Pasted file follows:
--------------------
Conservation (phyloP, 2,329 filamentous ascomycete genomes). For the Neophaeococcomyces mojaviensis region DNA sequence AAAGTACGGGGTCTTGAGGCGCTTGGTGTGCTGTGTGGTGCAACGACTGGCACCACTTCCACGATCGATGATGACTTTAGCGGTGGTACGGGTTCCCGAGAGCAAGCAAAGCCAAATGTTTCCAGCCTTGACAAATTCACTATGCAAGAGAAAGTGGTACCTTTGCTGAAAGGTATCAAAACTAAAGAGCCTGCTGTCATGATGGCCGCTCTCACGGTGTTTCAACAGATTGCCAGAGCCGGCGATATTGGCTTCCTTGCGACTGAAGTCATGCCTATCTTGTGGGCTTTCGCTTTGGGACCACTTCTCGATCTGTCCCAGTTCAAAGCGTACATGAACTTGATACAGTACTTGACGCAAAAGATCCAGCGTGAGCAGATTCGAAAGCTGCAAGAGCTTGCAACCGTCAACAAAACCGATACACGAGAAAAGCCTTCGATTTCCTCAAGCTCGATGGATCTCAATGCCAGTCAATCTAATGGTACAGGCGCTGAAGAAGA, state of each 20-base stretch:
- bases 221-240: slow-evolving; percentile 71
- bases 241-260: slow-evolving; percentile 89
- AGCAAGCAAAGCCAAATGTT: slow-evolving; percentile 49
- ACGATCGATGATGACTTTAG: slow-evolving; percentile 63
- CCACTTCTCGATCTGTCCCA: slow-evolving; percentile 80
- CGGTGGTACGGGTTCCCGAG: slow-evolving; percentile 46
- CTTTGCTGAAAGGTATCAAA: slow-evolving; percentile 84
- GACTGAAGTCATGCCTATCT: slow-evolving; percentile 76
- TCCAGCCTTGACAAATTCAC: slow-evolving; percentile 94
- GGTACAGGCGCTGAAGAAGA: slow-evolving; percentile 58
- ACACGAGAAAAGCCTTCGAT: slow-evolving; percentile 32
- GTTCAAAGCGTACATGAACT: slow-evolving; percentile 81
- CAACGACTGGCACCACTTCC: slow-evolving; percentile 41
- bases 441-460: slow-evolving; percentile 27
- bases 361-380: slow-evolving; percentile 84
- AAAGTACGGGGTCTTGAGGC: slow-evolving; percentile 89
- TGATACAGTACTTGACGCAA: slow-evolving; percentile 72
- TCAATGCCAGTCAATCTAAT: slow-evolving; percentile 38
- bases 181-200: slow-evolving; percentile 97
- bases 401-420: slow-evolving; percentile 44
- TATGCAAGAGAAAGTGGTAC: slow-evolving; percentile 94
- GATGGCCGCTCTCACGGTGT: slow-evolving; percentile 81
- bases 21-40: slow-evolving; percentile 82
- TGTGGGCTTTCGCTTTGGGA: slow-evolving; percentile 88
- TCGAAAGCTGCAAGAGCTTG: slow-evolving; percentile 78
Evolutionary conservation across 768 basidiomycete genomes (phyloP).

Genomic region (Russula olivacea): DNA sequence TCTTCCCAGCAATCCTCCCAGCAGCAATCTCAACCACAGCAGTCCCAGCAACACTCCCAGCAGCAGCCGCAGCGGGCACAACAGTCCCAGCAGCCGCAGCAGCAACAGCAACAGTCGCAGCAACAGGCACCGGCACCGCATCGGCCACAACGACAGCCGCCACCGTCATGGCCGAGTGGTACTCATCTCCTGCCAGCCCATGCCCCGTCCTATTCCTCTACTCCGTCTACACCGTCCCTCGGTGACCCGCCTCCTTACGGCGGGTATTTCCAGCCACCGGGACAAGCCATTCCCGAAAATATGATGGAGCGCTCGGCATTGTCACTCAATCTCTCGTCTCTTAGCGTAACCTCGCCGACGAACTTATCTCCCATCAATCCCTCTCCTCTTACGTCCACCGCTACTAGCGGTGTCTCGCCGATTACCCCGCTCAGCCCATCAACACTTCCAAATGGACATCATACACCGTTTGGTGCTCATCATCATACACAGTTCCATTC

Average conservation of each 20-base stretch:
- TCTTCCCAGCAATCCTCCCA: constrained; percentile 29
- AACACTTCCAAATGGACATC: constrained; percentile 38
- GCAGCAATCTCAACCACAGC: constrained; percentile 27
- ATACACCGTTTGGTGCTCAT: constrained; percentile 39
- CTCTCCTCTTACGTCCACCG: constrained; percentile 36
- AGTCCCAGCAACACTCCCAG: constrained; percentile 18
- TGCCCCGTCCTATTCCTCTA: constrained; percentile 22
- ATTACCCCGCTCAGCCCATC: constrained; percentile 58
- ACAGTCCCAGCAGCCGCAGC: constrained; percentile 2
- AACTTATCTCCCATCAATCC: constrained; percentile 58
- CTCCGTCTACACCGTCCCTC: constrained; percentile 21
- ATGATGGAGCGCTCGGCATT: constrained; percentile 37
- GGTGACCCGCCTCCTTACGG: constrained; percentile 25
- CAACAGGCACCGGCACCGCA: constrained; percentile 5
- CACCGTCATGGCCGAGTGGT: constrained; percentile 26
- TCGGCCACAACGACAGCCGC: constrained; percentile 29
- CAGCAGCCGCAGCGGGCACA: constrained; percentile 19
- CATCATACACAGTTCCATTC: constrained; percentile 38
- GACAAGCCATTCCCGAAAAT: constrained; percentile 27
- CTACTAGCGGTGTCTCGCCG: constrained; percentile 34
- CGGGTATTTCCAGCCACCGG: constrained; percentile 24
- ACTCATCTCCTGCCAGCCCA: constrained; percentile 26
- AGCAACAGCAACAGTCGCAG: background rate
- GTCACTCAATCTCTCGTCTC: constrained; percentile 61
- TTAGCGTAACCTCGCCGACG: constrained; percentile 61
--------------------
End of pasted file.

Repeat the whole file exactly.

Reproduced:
Conservation (phyloP, 2,329 filamentous ascomycete genomes). For the Neophaeococcomyces mojaviensis region DNA sequence AAAGTACGGGGTCTTGAGGCGCTTGGTGTGCTGTGTGGTGCAACGACTGGCACCACTTCCACGATCGATGATGACTTTAGCGGTGGTACGGGTTCCCGAGAGCAAGCAAAGCCAAATGTTTCCAGCCTTGACAAATTCACTATGCAAGAGAAAGTGGTACCTTTGCTGAAAGGTATCAAAACTAAAGAGCCTGCTGTCATGATGGCCGCTCTCACGGTGTTTCAACAGATTGCCAGAGCCGGCGATATTGGCTTCCTTGCGACTGAAGTCATGCCTATCTTGTGGGCTTTCGCTTTGGGACCACTTCTCGATCTGTCCCAGTTCAAAGCGTACATGAACTTGATACAGTACTTGACGCAAAAGATCCAGCGTGAGCAGATTCGAAAGCTGCAAGAGCTTGCAACCGTCAACAAAACCGATACACGAGAAAAGCCTTCGATTTCCTCAAGCTCGATGGATCTCAATGCCAGTCAATCTAATGGTACAGGCGCTGAAGAAGA, state of each 20-base stretch:
- bases 221-240: slow-evolving; percentile 71
- bases 241-260: slow-evolving; percentile 89
- AGCAAGCAAAGCCAAATGTT: slow-evolving; percentile 49
- ACGATCGATGATGACTTTAG: slow-evolving; percentile 63
- CCACTTCTCGATCTGTCCCA: slow-evolving; percentile 80
- CGGTGGTACGGGTTCCCGAG: slow-evolving; percentile 46
- CTTTGCTGAAAGGTATCAAA: slow-evolving; percentile 84
- GACTGAAGTCATGCCTATCT: slow-evolving; percentile 76
- TCCAGCCTTGACAAATTCAC: slow-evolving; percentile 94
- GGTACAGGCGCTGAAGAAGA: slow-evolving; percentile 58
- ACACGAGAAAAGCCTTCGAT: slow-evolving; percentile 32
- GTTCAAAGCGTACATGAACT: slow-evolving; percentile 81
- CAACGACTGGCACCACTTCC: slow-evolving; percentile 41
- bases 441-460: slow-evolving; percentile 27
- bases 361-380: slow-evolving; percentile 84
- AAAGTACGGGGTCTTGAGGC: slow-evolving; percentile 89
- TGATACAGTACTTGACGCAA: slow-evolving; percentile 72
- TCAATGCCAGTCAATCTAAT: slow-evolving; percentile 38
- bases 181-200: slow-evolving; percentile 97
- bases 401-420: slow-evolving; percentile 44
- TATGCAAGAGAAAGTGGTAC: slow-evolving; percentile 94
- GATGGCCGCTCTCACGGTGT: slow-evolving; percentile 81
- bases 21-40: slow-evolving; percentile 82
- TGTGGGCTTTCGCTTTGGGA: slow-evolving; percentile 88
- TCGAAAGCTGCAAGAGCTTG: slow-evolving; percentile 78
Evolutionary conservation across 768 basidiomycete genomes (phyloP).

Genomic region (Russula olivacea): DNA sequence TCTTCCCAGCAATCCTCCCAGCAGCAATCTCAACCACAGCAGTCCCAGCAACACTCCCAGCAGCAGCCGCAGCGGGCACAACAGTCCCAGCAGCCGCAGCAGCAACAGCAACAGTCGCAGCAACAGGCACCGGCACCGCATCGGCCACAACGACAGCCGCCACCGTCATGGCCGAGTGGTACTCATCTCCTGCCAGCCCATGCCCCGTCCTATTCCTCTACTCCGTCTACACCGTCCCTCGGTGACCCGCCTCCTTACGGCGGGTATTTCCAGCCACCGGGACAAGCCATTCCCGAAAATATGATGGAGCGCTCGGCATTGTCACTCAATCTCTCGTCTCTTAGCGTAACCTCGCCGACGAACTTATCTCCCATCAATCCCTCTCCTCTTACGTCCACCGCTACTAGCGGTGTCTCGCCGATTACCCCGCTCAGCCCATCAACACTTCCAAATGGACATCATACACCGTTTGGTGCTCATCATCATACACAGTTCCATTC

Average conservation of each 20-base stretch:
- TCTTCCCAGCAATCCTCCCA: constrained; percentile 29
- AACACTTCCAAATGGACATC: constrained; percentile 38
- GCAGCAATCTCAACCACAGC: constrained; percentile 27
- ATACACCGTTTGGTGCTCAT: constrained; percentile 39
- CTCTCCTCTTACGTCCACCG: constrained; percentile 36
- AGTCCCAGCAACACTCCCAG: constrained; percentile 18
- TGCCCCGTCCTATTCCTCTA: constrained; percentile 22
- ATTACCCCGCTCAGCCCATC: constrained; percentile 58
- ACAGTCCCAGCAGCCGCAGC: constrained; percentile 2
- AACTTATCTCCCATCAATCC: constrained; percentile 58
- CTCCGTCTACACCGTCCCTC: constrained; percentile 21
- ATGATGGAGCGCTCGGCATT: constrained; percentile 37
- GGTGACCCGCCTCCTTACGG: constrained; percentile 25
- CAACAGGCACCGGCACCGCA: constrained; percentile 5
- CACCGTCATGGCCGAGTGGT: constrained; percentile 26
- TCGGCCACAACGACAGCCGC: constrained; percentile 29
- CAGCAGCCGCAGCGGGCACA: constrained; percentile 19
- CATCATACACAGTTCCATTC: constrained; percentile 38
- GACAAGCCATTCCCGAAAAT: constrained; percentile 27
- CTACTAGCGGTGTCTCGCCG: constrained; percentile 34
- CGGGTATTTCCAGCCACCGG: constrained; percentile 24
- ACTCATCTCCTGCCAGCCCA: constrained; percentile 26
- AGCAACAGCAACAGTCGCAG: background rate
- GTCACTCAATCTCTCGTCTC: constrained; percentile 61
- TTAGCGTAACCTCGCCGACG: constrained; percentile 61